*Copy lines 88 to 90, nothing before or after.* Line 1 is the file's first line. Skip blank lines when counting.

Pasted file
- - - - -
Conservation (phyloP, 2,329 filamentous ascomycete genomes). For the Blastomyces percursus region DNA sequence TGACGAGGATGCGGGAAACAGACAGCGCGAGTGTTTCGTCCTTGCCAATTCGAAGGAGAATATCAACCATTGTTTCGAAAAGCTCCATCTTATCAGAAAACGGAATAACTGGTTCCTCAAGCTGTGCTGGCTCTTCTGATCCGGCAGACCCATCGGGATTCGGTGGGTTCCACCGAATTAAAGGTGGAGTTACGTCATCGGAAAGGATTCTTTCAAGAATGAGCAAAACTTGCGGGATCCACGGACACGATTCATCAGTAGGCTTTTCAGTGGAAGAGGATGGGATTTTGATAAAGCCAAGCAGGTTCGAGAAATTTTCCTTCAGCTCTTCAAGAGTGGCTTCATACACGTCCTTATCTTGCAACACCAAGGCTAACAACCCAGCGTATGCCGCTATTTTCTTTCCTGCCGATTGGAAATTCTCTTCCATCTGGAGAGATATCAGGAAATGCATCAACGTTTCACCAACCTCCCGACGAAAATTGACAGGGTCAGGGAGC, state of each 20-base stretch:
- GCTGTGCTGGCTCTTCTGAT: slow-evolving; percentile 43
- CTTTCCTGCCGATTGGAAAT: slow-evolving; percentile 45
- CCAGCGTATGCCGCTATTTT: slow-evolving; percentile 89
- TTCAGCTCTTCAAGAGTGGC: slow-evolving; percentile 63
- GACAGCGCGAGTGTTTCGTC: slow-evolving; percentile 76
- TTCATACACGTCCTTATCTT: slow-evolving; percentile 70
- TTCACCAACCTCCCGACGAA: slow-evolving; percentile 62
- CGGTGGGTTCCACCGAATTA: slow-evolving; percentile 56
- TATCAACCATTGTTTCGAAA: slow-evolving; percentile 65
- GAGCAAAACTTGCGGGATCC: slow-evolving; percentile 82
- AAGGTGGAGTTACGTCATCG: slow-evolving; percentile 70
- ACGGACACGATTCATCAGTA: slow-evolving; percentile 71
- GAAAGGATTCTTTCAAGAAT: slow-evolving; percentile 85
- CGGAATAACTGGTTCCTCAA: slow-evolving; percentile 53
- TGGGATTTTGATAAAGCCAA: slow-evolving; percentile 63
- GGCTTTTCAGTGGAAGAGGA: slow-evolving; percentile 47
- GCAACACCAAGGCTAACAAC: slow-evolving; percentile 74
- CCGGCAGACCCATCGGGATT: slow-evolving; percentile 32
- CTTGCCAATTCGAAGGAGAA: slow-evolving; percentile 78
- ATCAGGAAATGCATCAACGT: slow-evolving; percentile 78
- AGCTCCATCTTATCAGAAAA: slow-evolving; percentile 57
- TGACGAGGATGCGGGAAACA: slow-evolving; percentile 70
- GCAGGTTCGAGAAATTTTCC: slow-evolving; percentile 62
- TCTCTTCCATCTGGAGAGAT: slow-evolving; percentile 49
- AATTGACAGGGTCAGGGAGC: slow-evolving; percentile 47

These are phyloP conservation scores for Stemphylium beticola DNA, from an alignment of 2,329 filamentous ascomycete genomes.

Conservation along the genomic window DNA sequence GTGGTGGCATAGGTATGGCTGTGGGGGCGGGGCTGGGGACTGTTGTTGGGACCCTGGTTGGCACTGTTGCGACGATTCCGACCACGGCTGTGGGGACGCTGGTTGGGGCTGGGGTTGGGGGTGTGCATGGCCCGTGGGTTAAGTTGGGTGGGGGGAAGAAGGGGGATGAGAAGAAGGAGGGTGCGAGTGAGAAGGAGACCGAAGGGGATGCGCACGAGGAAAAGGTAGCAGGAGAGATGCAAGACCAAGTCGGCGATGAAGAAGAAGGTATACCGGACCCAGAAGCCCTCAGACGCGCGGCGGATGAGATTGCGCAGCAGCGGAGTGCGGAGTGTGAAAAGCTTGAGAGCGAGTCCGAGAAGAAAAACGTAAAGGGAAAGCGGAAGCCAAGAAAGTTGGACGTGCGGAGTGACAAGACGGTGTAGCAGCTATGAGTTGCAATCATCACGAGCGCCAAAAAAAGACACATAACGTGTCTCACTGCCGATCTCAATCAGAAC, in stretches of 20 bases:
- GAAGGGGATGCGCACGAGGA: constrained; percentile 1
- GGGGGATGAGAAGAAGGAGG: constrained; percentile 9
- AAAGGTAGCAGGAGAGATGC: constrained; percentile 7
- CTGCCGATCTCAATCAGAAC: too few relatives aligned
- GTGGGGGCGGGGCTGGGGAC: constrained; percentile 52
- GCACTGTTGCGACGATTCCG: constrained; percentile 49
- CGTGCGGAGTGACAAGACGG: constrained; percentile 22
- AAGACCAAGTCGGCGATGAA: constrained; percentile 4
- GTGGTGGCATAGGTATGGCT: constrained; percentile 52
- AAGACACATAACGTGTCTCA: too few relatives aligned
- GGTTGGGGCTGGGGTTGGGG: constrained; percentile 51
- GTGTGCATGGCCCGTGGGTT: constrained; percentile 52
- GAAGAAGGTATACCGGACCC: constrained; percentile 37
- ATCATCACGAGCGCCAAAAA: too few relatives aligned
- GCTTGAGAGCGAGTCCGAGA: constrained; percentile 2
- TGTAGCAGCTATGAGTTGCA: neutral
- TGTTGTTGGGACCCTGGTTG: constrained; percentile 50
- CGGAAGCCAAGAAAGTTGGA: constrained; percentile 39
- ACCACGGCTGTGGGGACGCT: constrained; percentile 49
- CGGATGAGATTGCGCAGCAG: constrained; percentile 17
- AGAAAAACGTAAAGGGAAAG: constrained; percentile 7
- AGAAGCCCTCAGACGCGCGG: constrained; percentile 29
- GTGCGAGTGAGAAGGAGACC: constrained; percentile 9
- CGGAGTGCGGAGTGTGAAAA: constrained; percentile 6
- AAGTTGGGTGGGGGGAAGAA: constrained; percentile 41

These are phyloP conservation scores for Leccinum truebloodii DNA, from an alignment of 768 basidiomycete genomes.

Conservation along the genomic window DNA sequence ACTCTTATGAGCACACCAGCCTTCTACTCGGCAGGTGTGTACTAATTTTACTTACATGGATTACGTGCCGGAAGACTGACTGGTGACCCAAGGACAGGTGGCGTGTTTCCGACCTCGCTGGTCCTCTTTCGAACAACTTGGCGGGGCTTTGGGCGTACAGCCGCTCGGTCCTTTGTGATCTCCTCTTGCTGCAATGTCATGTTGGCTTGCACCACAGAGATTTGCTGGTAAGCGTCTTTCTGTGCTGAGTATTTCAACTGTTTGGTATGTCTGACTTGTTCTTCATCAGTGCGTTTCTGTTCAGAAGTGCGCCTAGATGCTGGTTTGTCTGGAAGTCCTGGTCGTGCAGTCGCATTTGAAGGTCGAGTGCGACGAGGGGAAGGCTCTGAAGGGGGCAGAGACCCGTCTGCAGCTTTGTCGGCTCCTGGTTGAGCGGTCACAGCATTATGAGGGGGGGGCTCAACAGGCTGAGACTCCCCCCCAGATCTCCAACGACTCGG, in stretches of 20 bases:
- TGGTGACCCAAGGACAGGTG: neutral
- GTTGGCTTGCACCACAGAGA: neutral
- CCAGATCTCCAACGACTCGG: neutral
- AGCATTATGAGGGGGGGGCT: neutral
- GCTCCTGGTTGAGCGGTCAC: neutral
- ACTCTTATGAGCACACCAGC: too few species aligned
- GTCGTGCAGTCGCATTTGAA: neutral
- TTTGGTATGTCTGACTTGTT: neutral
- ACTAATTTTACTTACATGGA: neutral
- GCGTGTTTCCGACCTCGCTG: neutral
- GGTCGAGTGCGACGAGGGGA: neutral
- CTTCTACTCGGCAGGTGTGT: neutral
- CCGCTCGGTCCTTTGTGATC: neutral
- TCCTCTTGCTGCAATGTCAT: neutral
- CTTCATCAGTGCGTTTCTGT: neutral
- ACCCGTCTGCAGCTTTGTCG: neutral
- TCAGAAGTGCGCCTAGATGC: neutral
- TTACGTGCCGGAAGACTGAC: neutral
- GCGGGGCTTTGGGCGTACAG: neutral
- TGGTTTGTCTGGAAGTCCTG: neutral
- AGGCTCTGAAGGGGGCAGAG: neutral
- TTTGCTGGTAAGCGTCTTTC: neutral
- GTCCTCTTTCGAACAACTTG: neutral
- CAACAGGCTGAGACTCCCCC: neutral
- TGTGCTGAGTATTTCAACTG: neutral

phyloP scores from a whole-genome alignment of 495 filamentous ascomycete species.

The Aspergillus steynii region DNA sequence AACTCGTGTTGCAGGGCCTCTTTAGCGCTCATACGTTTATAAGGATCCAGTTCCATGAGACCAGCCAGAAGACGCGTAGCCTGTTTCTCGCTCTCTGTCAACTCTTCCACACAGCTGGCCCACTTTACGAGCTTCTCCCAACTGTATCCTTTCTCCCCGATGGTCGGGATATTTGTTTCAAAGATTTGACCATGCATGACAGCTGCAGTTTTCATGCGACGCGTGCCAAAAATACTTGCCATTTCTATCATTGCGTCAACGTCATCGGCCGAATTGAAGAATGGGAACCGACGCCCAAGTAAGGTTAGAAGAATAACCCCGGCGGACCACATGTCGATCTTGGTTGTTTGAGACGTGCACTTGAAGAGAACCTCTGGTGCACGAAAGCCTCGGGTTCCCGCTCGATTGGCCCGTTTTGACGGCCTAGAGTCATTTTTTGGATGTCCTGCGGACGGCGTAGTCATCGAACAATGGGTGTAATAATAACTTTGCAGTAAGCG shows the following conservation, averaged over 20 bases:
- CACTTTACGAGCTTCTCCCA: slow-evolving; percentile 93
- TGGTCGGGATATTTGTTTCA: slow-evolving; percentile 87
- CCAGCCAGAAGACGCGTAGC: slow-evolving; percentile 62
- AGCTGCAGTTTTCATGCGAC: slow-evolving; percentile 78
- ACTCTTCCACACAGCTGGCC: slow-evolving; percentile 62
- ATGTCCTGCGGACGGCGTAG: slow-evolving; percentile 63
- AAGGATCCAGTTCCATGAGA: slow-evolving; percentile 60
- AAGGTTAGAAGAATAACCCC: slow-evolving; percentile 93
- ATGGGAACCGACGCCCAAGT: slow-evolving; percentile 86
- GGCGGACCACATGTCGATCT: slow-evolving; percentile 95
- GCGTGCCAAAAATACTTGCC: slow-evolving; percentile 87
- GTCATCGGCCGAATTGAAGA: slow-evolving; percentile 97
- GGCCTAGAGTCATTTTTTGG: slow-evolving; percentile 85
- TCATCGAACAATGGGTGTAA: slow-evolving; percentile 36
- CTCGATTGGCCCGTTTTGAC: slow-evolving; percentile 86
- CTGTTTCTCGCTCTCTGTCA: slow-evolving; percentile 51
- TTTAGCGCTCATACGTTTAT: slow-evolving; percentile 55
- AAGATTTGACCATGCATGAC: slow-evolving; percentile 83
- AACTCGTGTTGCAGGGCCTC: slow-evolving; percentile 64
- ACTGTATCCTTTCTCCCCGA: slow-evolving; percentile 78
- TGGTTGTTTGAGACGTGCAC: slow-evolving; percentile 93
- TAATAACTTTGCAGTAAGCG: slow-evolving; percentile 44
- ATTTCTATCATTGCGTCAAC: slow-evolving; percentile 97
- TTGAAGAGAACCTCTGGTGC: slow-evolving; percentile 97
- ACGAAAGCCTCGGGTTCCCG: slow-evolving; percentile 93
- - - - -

- ATGTCCTGCGGACGGCGTAG: slow-evolving; percentile 63
- AAGGATCCAGTTCCATGAGA: slow-evolving; percentile 60
- AAGGTTAGAAGAATAACCCC: slow-evolving; percentile 93